Category Archives: Network Dynamics

Network Data Collections

Thanks to a stocnet user, this list of useful network data repositories came along.

I added them to my Diigo list of sna and data.



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Filed under Network Dynamics, Research, Social Networks

Chain letters explained… – News – How Did That Chain Letter Get To My Inbox? – US National Science Foundation NSF
Everyone who has an e-mail account has probably received a forwarded chain letter promising good luck if the message is forwarded on to others–or terrible misfortune if it isnt. The sheer volume of forwarded messages such as chain letters, online petitions, jokes and other materials leads to a simple question–how do these messages reach so many people so quickly?

The NSF research by Jon Kleinberg (From Six Degrees book) and David Liben-Nowell (from Carleton!) has an interesting answer.  It seems that online petitions follow quite circuitous routes and do not spread virally (each recipient spawning new ones) at all.  Key nodes are critical making the whole process quite resistant to prediction and intervention.  Bad news for people selling you the Dummies Guide to Viral Marketing.

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Filed under activism, Marketing, Network Dynamics, Networks, Research

Research Ideas for My Students

Hello folks. This is by no means a comprehensive set of resources. It more reflects sources that seemed to be of interest to two or more of you AND that I thought might not jump out at you as pertinent. It is a mix of search terms, blogs, or alternative media.

EVERYONE should make an appointment with a Bucknell research librarian.

Mob Mentality

□ See Swarm intelligence as a search term. Also this book and tool.

□ See Smart Mobs as a search term. Also, this site and book.

How context shapes roles

Stanford Prison Experiment

How social network effects company

□ Work by Rob Cross

David Krackhardt

David Obstfeld

How brekatoroughs happen…

□ Blogs: Search them for your topics.






Saddam Hussein and his network

RAND corporation



Experts on torture

A historian of torture

Overview of news on detainees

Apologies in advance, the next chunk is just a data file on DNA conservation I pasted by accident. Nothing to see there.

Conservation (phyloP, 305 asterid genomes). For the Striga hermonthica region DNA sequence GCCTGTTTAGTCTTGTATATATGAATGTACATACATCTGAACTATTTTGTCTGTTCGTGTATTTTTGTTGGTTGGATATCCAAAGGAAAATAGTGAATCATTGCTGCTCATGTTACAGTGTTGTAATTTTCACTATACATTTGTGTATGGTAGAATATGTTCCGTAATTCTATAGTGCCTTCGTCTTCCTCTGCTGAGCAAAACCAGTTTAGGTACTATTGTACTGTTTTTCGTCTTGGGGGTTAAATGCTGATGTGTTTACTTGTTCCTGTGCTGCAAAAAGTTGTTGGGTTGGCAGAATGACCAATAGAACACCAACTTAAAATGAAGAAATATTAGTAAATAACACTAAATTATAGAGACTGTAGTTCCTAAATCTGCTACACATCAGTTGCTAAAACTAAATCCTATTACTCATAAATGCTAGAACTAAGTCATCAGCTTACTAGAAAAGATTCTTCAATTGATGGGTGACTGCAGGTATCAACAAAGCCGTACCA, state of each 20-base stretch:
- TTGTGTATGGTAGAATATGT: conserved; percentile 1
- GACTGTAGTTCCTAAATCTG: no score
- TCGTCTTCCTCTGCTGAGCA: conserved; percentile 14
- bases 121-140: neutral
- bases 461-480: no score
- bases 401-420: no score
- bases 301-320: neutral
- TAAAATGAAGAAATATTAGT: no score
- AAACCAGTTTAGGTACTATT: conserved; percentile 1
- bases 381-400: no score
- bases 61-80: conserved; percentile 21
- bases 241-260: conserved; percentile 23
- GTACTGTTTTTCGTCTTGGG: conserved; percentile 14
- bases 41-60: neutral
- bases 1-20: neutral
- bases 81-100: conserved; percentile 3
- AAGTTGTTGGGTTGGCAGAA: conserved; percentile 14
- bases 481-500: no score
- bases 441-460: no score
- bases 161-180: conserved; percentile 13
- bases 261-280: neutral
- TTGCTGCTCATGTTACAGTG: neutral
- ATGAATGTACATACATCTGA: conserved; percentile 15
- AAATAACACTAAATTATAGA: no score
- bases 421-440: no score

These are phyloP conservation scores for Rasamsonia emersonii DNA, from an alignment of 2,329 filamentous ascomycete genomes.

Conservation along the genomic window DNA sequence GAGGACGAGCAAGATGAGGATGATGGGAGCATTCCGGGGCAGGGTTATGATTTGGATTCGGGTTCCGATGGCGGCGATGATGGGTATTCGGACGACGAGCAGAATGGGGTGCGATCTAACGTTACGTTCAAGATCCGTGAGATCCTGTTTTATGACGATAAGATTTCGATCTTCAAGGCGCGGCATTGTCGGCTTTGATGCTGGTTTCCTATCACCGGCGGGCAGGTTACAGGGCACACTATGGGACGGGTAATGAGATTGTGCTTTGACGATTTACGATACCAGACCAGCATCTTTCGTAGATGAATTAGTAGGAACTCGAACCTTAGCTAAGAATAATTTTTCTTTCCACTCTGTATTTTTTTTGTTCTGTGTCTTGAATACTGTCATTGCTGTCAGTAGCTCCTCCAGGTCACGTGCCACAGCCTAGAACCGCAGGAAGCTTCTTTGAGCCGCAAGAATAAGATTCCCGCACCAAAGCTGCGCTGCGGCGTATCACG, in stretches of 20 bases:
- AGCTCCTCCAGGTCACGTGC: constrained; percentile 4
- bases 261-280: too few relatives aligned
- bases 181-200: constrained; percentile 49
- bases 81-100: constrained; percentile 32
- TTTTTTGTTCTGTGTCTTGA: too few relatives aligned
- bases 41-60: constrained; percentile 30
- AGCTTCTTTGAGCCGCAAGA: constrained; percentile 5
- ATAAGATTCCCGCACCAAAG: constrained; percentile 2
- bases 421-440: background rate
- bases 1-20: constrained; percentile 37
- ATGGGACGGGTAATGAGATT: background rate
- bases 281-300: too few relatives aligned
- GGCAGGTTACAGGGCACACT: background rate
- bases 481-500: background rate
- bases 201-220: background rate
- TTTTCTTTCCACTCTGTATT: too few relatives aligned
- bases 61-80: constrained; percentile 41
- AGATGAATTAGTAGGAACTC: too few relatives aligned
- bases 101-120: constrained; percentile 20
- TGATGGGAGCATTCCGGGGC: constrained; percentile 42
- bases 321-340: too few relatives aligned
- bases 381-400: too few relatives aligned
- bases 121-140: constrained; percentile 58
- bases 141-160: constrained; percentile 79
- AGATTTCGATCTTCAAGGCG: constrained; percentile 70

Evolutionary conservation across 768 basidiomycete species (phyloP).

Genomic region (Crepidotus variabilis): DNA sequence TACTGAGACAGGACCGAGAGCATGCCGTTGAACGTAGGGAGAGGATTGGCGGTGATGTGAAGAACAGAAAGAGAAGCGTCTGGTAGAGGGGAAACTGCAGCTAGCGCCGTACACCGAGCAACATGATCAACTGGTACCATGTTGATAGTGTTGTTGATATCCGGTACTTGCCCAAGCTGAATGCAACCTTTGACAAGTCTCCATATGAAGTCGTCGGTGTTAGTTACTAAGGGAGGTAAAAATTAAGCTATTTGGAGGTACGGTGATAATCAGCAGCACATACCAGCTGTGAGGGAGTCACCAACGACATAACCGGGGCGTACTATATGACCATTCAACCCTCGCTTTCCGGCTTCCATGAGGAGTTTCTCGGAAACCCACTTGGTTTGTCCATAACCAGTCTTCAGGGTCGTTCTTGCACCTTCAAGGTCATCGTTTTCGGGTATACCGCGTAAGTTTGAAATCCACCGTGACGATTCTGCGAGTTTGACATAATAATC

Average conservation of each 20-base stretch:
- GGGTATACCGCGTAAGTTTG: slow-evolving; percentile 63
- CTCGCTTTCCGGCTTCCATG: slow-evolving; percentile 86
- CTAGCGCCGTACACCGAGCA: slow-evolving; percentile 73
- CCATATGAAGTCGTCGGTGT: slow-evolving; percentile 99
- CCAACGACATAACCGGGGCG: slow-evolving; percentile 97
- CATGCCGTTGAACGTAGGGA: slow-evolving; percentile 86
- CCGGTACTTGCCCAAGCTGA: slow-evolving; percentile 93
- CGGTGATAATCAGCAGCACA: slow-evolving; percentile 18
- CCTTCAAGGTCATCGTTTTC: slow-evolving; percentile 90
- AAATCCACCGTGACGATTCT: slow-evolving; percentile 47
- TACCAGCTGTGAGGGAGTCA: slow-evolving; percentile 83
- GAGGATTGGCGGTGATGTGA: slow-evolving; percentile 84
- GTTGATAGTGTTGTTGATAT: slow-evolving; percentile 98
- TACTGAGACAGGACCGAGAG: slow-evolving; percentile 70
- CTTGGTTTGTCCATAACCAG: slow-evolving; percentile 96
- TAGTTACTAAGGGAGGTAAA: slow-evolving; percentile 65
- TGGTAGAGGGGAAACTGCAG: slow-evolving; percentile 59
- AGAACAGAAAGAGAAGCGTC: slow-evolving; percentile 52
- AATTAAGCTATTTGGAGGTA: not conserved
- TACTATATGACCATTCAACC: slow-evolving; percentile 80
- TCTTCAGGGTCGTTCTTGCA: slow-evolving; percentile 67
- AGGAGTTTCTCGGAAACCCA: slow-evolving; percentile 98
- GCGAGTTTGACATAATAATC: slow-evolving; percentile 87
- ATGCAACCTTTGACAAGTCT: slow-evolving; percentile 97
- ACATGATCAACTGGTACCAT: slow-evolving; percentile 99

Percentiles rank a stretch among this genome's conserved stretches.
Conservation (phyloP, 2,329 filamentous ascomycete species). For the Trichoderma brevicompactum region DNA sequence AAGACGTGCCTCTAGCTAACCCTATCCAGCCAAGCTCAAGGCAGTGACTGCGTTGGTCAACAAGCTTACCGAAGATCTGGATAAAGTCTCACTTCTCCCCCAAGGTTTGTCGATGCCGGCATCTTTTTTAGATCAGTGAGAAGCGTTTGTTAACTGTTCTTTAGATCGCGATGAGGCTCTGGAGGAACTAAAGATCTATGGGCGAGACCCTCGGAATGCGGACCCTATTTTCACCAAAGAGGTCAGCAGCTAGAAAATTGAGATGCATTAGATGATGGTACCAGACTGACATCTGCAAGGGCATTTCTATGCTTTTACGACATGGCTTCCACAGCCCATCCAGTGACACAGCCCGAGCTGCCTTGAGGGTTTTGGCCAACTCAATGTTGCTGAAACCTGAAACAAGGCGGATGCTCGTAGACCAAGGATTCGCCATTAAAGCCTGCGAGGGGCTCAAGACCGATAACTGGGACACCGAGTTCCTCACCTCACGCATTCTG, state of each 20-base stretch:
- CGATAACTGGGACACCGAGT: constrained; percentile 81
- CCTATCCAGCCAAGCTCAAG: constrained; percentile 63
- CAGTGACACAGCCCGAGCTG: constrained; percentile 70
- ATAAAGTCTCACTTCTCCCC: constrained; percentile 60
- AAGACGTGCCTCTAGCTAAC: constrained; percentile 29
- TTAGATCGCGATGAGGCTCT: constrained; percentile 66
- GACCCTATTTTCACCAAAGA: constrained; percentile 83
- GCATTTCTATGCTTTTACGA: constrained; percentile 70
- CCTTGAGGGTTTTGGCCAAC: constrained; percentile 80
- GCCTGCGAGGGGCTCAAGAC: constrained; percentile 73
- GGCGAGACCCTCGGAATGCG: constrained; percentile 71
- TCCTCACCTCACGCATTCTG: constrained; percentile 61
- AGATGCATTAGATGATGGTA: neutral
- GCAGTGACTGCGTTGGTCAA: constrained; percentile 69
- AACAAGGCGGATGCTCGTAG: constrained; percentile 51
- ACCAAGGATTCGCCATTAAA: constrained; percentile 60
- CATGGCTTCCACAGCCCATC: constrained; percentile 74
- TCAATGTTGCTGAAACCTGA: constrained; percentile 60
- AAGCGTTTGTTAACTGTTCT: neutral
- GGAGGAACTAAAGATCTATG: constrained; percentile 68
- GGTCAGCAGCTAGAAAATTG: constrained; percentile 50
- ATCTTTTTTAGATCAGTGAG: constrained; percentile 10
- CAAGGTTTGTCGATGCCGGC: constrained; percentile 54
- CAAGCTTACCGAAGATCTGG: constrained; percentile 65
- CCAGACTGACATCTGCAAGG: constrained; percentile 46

Financial Bubbles…

Bill Moyers with Kuttner

Interviews with Greenspan

Greespan debate Naomi Klein, a critic (bubbles and feds role comes up)
Fanatic communities


Org theory post

Size of communties

Gore-Tex maker


No logo– a critical assessment of advertising and capitalism.

Viral garden blog



Cobra II

Assassin’s Gate

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Filed under activism, Books, digital culture, economic sociology, higher education, Living Web, management, Marketing, national security, Network Dynamics, Org Design, organization studies, pedagogy, Resistance, Social Networks, Terrorism, Viral Marketing


In Watts’ Six Degees there is a description of the great tulip craze of 1634 in the Netherlands.    One bulb fetches an extraordinary amount of value: armor, a complete bed, a ton of beer and a last of wheat and a last of rye, among other things.

It has been bugging me.  A last, acccoridng to the OED is:

2. A commercial denomination of weight, capacity, or quantity, varying for different kinds of goods and in different localities. Cf. G. last.
Originally the ‘last’ must have been the quantity carried at one time by the vehicle (boat, wagon, etc.) ordinarily used for the particular kind of merchandise. As a weight, it is often stated to be (like the Ger. weight of the same name) nominally equivalent either to 2 tons or to 4,000 lbs. In wool weight it is 4368 lbs. (= 12 sacks). A last of gunpowder is said to be 2,400 lbs. (= 24 barrels), and of feathers or flax 1,700 lbs.

The equivalence of the last of wool with 12 sacks seems to have led to an association of the word with the
number twelve. Thus a last of hides was formerly 12 dozen (also 20 dickers of 10 hides each); of beer 12 barrels; of pitch 12 (sometimes 14) barrels; of cod and herrings 12 barrels (but of red herrings and pilchards 10,000 to 13,200 fish).
As a measure for grain and malt, the last was in the 16th c. 12 quarters, but is now 10 quarters = 80 bushels.

That is one hell of a financial bubble!

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Filed under economic sociology, Network Dynamics, words

Organization Science Winter Conference

Back in February, I went to OSWC XIII.

This is one of my favorite conferences. This was my second time. Two years ago I went and saw Stewart Clegg preside as the “judge” in a mock trial of epistemology and objective knowledge with Bill McKelvey arguing for realism and Ralph Stablein arguing for the reflexive skepticism of a post-modern/constuctionist perspective. I remember it being utterly playful and profound.

The conference focuses on dialog and relationship-building. For example, breakfast, lunch and dinner are with participants. The main presentation are poster sessions from 6-9 with lots or hors d’oeuvres and an open bar, and there is lots of skiing and chats on the ski lifts. At my poster session, people stayed until 10 chatting while the bulletin boards were being pulled down.

The focus this year was on technology and innovation. I did a poster about using SIENA to study idea diffusion and idea quality conjointly with endogenous network effects (like reciprocity). I’ll blog more about this one of these days.

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Filed under conferences, epistemology, Network Dynamics, Social Networks